About a year ago, I put away my Kindle.
I’m a huge reader and have always enjoyed books. Real books. I like the weight of them, the smell of them, the thickness of some. I also like to have books around the house.
So when I received a Kindle for my birthday many years ago, I was in two minds. On the one hand, how practical - I could carry as many books as I wanted in one light, compact device. On holiday, on the train.
On the other hand, did I want something compact and light? Where was the weight of the novels I had enjoyed? Where was the smell of a secondhand book chosen from a book sale in an old church hall?
And what about when it was finished? Could I add it to the other read and enjoyed books on a shelf or window ledge? No.
But I must move with the times, I thought, soon book shops won’t even be a thing. The supermarkets were already taking over the market as well as online distributors. So why not go with it? And so I did, for around 30 books, over a few years.
I’d watch people on trains or buses with theirs, with their heads bowed over their screens, thinking I wonder what they are reading? Perhaps they wondered this about me.
Then my youngest came along.
And grew beyond an unknowing baby with no understanding, into a small person with an inquisitive nature, looking around her, taking everything in.
Looking at people all around her staring at their screens.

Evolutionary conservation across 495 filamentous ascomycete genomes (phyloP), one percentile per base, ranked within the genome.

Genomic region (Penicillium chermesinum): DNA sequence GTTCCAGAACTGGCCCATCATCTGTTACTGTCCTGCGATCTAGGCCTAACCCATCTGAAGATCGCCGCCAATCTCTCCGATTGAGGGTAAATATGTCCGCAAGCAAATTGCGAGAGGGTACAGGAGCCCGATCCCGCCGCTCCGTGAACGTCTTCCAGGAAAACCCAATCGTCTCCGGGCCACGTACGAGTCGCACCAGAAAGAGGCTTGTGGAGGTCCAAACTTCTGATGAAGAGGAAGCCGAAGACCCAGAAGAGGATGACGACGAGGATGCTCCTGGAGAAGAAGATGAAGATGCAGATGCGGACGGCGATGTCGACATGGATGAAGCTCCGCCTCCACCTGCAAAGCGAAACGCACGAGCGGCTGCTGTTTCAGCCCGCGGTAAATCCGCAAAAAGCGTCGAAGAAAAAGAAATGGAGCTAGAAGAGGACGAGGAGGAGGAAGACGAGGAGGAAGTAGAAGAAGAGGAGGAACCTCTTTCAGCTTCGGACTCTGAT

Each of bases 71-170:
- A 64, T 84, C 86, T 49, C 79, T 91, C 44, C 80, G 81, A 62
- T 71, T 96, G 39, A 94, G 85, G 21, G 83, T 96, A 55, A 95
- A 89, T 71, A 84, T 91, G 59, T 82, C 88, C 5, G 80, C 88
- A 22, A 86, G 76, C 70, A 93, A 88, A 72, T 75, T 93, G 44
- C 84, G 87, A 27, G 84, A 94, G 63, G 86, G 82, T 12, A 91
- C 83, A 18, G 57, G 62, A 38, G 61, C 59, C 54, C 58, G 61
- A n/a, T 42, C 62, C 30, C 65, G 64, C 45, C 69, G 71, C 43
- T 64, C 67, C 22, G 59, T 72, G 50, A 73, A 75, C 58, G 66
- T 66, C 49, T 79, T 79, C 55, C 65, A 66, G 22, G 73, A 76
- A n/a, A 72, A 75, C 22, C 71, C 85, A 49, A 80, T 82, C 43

Looking at me staring at mine.
And that’s when I archived my Kindle.
You see, I don’t want her to see Mummy staring at a screen. I want her to see Mummy reading a book, but how will she ever know that Mummy is reading a book without seeing the actual book?
I make sure to surround her with books: visits to the library, the excitement of scanning in the old books that we have read a dozen times each and choosing new ones. Dashing home to start reading them straight away.
The last stories of the evening before bed, the first books of the morning over breakfast. Stories in the garden, whilst in the bath, stories she tells to me by remembering the words or by making up her own words. Stories I make up for her when there are no books to hand.
And suddenly there I am reading my books from a screen; no different from the FaceBookers, the texters, the work emailers, the gamers. Don't get me wrong - I am most of these myself, but I try very hard not to be in front of her.
My wish is for her to adore reading. Not just to like it or love it, but to adore it.
I’m not wishing time away but how excited will I be when she reads her first actual words? A sentence? A page? When she is reading me a story? When we are sitting side by side – her with her book and me with mine, reading together in silence?
I want picking up a book to be her natural response. Time on her hands? Read. Nothing to do? Read. Finished a book? Pick up another and start.
When she comes back from school, as well as the usual questions about her day, I’ll be asking: “What have you read today? Tell me about it.”
When she is old enough I’ll ask her for recommendations, like I do with my own dad. Sharing books we have enjoyed, borrowing them from each other.
“What did you think of the ending? The twist?” One of the most frequently asked questions my dad asks on the phone is “What are you reading?”
And actually I was wrong. Book shops are still a thing. They are even enjoying a revival.
My sister refuses to go anywhere but Waterstones, spending hours sitting on the sofas, browsing and reading snippets from several books before making her choice and carrying them home like a kid with a bag of sweets.
I doubt it’s about to close any time soon. ‘Book swaps’ now reside in the coolest cafes, bars and lounges. Retro is cool. Vintage is cool. Real books are cool.
So my Kindle will stay where it is.
I’m not ungrateful for my birthday gift. It’s just not needed anymore.